christlike


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Christ 1

 (krīst)
Jesus as considered in Christianity to be the Messiah.

Christ 2

 (krīst)
n.
The Messiah, as foretold by the prophets of the Hebrew Scriptures. Often used with the.

[Middle English Crist, from Old English Crīst, from Latin Chrīstus, from Greek Khrīstos, from khrīstos, anointed, verbal adj. of khrīein, to anoint; see ghrēi- in Indo-European roots.]

Christ′like′ adj.
Christ′li·ness n.
Christ′ly adj.

Christlike

(ˈkraɪstˌlaɪk)
adj
(Theology) resembling or showing the spirit of Jesus Christ
ˈChristˌlikeness n
ThesaurusAntonymsRelated WordsSynonymsLegend:
Adj.1.christlike - resembling or showing the spirit of Christ
christian - following the teachings or manifesting the qualities or spirit of Jesus Christ
Translations

Christlike

[ˈkraɪstlaɪk] ADJcomo Cristo

Christlike

adjchristusgleich
References in classic literature ?
And so he who would lead a Christlike life is he who is perfectly and absolutely himself.
I have spoken of my admiration for General Armstrong, and yet he was but a type of that Christlike body of men and women who went into the Negro schools at the close of the war by the hundreds to assist in lifting up my race.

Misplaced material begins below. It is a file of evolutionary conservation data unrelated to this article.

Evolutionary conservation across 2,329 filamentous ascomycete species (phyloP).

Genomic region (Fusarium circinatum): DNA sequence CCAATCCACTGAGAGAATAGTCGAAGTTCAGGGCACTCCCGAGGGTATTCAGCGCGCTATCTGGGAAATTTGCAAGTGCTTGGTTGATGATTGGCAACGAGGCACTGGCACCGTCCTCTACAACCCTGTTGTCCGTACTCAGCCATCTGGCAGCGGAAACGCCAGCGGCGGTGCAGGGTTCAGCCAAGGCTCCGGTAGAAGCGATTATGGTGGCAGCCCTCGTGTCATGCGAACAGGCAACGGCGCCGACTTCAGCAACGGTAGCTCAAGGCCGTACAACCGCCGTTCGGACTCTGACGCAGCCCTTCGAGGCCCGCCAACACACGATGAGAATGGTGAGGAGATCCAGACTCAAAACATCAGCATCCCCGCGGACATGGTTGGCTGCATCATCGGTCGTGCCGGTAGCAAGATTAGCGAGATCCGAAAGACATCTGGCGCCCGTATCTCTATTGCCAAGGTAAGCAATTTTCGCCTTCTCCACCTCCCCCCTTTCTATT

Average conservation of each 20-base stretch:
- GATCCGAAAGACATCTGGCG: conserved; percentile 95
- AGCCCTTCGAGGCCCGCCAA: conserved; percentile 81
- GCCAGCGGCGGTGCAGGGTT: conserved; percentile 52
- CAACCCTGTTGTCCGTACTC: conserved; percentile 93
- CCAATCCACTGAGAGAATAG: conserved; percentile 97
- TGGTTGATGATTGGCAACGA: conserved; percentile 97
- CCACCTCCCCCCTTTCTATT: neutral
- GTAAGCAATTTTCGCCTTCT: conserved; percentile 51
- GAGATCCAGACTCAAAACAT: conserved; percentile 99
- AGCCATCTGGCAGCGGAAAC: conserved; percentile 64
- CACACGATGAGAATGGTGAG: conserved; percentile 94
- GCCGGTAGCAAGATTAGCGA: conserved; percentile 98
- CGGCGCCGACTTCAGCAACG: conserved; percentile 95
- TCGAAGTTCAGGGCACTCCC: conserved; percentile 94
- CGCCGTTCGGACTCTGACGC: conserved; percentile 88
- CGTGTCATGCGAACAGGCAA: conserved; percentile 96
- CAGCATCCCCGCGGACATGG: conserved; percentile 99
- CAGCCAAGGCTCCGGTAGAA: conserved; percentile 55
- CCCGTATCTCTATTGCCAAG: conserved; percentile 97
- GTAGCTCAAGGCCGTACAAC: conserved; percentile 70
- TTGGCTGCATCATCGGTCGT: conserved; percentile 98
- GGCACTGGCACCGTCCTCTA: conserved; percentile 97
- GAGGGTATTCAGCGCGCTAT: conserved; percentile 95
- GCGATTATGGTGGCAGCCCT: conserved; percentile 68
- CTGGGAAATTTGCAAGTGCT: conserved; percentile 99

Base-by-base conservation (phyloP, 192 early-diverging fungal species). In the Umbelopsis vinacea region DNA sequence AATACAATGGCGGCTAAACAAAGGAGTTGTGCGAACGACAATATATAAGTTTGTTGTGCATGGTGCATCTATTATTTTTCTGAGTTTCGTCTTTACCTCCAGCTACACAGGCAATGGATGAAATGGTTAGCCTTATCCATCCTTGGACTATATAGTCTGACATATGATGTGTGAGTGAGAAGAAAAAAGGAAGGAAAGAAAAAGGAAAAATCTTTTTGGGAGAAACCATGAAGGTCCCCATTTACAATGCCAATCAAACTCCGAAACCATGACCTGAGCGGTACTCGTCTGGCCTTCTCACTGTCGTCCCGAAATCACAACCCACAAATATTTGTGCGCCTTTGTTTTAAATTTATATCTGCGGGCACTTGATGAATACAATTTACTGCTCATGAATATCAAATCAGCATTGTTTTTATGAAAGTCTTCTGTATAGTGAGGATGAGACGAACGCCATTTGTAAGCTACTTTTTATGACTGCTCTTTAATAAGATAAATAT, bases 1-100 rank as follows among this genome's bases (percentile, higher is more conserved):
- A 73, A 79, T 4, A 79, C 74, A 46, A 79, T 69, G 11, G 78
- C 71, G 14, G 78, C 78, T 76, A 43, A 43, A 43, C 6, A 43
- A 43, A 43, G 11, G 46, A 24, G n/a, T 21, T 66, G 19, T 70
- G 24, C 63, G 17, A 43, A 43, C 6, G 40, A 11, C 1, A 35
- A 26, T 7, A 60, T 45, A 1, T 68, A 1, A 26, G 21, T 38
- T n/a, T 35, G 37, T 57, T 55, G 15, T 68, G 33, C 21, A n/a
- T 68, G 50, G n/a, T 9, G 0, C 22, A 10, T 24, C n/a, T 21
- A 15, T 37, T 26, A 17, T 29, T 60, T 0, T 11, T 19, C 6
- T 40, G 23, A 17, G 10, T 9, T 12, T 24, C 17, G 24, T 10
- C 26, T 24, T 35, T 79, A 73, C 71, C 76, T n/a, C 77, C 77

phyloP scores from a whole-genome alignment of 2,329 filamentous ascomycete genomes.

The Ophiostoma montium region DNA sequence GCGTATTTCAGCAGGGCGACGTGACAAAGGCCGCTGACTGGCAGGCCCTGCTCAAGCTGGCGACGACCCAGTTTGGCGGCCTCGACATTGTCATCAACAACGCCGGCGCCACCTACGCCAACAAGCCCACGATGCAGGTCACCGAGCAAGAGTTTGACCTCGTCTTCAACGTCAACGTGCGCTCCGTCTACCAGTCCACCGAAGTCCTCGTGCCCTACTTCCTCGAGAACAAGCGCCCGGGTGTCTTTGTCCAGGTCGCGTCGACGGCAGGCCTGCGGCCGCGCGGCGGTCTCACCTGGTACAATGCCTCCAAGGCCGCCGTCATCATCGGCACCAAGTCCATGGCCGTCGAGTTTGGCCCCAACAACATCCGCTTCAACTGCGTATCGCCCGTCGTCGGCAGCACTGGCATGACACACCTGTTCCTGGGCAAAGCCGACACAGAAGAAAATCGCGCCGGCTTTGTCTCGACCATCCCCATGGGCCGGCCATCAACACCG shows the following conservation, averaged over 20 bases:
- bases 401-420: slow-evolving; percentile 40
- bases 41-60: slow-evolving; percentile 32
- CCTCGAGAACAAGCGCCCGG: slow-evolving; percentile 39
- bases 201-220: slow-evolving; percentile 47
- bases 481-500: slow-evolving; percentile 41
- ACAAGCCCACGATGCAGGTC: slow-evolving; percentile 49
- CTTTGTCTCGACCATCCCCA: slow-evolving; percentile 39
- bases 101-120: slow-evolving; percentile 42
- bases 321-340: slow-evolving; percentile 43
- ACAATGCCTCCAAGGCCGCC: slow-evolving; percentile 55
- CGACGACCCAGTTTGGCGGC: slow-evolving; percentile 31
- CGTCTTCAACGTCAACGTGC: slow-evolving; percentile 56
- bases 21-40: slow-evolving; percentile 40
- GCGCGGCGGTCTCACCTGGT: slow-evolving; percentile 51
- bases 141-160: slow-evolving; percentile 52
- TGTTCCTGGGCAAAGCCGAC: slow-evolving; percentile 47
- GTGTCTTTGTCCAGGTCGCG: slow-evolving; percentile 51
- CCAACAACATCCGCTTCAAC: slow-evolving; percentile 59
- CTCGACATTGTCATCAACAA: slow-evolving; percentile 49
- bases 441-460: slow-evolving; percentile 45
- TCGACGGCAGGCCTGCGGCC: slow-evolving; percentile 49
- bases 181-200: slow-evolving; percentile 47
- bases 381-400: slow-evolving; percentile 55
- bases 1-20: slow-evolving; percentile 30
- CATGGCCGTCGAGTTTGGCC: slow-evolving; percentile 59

Even Hassel admits that "Richard is only devilish, not the beast himself; Richmond is Christlike, not Christ" (28).
In the past Beckham has featured in a range of poses ranging from Christlike to a Mohican.
The expression of our identity is most Christlike when diakonia embraces and serves not only those who are like ourselves but also those most likely to do us harm.
Given his Christlike attributes and his disciple's name, Simon Peter Gillayley--just a vowel shift from 'Galilee'--he is destined to be the redeemer, the rock on which to build anew.
Julia becomes the Christlike sacrificial figure in the novel, who bleeds like Christ on the cross.
5 The Second Order of Franciscans, called Poor Clares or Clarisse in honor of their foundress, was characterized by its strict clausura, severe asceticism, and humble Christlike poverty as detailed in Saint Clare's monastic rule.
Eliot through imposing a Sanskrit rather than Hebrew accent on his divine Thunder, and Joseph Conrad through making his repository of virtue (Marlowe) a Buddha-like rather than Christlike figure.
Growth will come when we look from God's perspective, God's reality, God's "new maths", and see the importance of others in Christlike love and humility.
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